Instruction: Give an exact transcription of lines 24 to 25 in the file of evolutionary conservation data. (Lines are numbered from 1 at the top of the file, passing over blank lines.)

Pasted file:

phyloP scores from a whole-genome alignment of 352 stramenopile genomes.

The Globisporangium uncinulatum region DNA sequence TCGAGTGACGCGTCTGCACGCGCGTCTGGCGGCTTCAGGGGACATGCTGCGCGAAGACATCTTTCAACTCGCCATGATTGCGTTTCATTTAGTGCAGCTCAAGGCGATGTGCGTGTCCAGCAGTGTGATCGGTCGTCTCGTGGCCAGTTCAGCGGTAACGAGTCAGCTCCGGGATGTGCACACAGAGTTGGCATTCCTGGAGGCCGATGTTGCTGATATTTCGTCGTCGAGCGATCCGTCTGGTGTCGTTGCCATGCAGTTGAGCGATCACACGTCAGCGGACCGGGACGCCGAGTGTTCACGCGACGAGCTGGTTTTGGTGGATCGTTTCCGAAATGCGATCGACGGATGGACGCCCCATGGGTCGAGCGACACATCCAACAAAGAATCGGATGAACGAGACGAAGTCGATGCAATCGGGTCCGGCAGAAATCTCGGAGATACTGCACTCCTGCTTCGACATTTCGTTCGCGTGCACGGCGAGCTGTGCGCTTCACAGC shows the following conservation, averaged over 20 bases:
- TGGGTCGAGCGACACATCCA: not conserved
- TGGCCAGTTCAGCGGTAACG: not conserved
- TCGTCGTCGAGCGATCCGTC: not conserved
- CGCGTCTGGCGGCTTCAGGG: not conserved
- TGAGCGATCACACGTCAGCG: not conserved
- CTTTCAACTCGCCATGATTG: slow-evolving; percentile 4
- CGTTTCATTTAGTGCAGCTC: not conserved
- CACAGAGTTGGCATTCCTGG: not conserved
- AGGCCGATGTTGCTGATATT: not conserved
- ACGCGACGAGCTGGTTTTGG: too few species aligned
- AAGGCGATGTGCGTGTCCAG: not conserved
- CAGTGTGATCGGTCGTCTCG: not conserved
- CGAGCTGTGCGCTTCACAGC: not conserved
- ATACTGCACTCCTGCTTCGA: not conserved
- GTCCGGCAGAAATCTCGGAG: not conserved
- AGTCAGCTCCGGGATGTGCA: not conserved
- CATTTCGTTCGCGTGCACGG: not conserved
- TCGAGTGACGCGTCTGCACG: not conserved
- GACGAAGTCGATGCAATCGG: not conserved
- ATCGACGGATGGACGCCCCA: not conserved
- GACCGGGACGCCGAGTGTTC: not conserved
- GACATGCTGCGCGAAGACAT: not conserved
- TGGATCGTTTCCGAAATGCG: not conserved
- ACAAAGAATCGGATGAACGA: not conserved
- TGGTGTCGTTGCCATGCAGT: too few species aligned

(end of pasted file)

- GACATGCTGCGCGAAGACAT: not conserved
- TGGATCGTTTCCGAAATGCG: not conserved